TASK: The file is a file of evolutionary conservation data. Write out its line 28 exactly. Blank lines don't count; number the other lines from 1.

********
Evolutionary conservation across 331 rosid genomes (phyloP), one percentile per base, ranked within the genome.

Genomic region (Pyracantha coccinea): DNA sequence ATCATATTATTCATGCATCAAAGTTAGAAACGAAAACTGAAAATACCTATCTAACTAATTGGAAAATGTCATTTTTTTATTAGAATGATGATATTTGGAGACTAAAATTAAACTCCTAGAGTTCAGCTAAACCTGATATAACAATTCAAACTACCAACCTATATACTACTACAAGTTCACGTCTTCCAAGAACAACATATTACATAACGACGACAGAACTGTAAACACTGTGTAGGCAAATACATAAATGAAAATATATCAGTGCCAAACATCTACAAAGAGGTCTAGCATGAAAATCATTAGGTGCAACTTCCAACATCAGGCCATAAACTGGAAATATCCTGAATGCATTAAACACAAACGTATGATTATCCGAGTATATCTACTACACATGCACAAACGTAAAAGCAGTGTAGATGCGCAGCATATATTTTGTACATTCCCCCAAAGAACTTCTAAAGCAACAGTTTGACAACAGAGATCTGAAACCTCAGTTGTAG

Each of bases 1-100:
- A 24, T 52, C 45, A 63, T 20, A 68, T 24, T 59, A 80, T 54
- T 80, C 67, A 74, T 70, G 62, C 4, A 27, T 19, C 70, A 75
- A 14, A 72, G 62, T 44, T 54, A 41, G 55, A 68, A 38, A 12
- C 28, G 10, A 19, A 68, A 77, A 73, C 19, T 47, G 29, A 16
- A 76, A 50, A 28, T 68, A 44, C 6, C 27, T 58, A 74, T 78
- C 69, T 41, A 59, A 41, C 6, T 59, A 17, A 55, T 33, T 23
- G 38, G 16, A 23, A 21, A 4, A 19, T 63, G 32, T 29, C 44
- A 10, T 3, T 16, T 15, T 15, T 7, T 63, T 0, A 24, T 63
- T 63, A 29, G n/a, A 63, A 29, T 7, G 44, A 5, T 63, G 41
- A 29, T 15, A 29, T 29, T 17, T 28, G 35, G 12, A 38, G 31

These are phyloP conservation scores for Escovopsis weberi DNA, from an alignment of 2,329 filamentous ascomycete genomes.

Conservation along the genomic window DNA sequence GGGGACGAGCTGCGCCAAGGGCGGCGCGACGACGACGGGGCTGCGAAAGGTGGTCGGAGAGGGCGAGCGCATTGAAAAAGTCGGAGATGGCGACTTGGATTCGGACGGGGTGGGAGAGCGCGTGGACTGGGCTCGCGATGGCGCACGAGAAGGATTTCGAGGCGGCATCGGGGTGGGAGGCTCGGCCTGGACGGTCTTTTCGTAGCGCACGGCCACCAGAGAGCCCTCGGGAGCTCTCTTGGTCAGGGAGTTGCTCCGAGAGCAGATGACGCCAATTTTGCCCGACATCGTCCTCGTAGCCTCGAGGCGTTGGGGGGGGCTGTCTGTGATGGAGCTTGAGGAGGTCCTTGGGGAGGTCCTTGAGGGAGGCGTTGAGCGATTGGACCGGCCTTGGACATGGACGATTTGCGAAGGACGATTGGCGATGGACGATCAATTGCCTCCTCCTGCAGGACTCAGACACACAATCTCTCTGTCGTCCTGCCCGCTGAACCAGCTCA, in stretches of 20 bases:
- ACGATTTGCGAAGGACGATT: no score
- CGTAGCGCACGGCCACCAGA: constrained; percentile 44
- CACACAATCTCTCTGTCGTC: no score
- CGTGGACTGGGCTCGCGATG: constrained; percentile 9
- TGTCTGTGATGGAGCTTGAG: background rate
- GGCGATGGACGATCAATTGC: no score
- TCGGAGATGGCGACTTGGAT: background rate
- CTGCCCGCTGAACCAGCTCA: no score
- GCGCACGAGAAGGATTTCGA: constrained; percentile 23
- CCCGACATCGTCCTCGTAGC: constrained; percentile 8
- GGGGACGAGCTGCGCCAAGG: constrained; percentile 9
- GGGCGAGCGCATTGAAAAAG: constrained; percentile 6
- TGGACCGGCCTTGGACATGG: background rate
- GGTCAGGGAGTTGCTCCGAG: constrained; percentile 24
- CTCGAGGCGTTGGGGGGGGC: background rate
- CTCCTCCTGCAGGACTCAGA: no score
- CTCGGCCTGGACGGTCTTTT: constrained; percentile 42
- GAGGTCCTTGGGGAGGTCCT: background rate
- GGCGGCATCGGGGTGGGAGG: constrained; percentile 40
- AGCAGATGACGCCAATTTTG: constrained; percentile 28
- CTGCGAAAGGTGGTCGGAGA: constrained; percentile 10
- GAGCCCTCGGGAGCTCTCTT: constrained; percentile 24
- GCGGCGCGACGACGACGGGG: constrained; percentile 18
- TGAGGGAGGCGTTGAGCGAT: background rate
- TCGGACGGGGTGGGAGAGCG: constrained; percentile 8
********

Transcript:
- TGGACCGGCCTTGGACATGG: background rate